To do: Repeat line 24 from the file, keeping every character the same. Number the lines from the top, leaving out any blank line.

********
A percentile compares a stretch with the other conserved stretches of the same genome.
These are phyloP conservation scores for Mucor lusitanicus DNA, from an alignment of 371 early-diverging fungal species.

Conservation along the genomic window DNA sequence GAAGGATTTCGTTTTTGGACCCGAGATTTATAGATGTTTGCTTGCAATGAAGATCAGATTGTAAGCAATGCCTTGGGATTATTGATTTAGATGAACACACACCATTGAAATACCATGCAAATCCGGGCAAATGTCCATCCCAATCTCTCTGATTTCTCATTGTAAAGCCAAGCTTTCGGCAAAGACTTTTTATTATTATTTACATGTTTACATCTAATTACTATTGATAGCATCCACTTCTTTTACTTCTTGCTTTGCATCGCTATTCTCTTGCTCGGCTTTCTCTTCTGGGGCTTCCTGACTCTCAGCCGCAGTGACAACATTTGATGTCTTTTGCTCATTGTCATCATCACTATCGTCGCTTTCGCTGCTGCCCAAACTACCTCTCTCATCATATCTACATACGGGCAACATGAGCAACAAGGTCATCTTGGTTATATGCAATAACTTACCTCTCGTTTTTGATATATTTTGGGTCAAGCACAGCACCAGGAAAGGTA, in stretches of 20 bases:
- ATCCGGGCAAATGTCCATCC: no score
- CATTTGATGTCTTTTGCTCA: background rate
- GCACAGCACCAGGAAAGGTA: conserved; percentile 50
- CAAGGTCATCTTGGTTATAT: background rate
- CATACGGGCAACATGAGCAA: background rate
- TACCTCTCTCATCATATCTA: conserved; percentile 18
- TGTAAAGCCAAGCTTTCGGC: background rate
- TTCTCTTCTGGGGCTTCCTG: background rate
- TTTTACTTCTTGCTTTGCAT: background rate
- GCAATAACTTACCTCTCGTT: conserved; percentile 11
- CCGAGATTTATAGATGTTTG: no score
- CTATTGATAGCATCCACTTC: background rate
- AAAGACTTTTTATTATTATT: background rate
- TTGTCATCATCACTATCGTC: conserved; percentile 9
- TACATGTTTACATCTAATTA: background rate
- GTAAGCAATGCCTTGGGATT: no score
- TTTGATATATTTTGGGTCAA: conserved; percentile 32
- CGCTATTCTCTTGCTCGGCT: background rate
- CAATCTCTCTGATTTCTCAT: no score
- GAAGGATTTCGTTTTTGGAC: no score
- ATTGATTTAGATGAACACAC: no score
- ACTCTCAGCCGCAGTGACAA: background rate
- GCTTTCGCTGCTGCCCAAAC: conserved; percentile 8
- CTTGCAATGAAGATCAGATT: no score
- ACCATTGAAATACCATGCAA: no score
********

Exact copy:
- ATTGATTTAGATGAACACAC: no score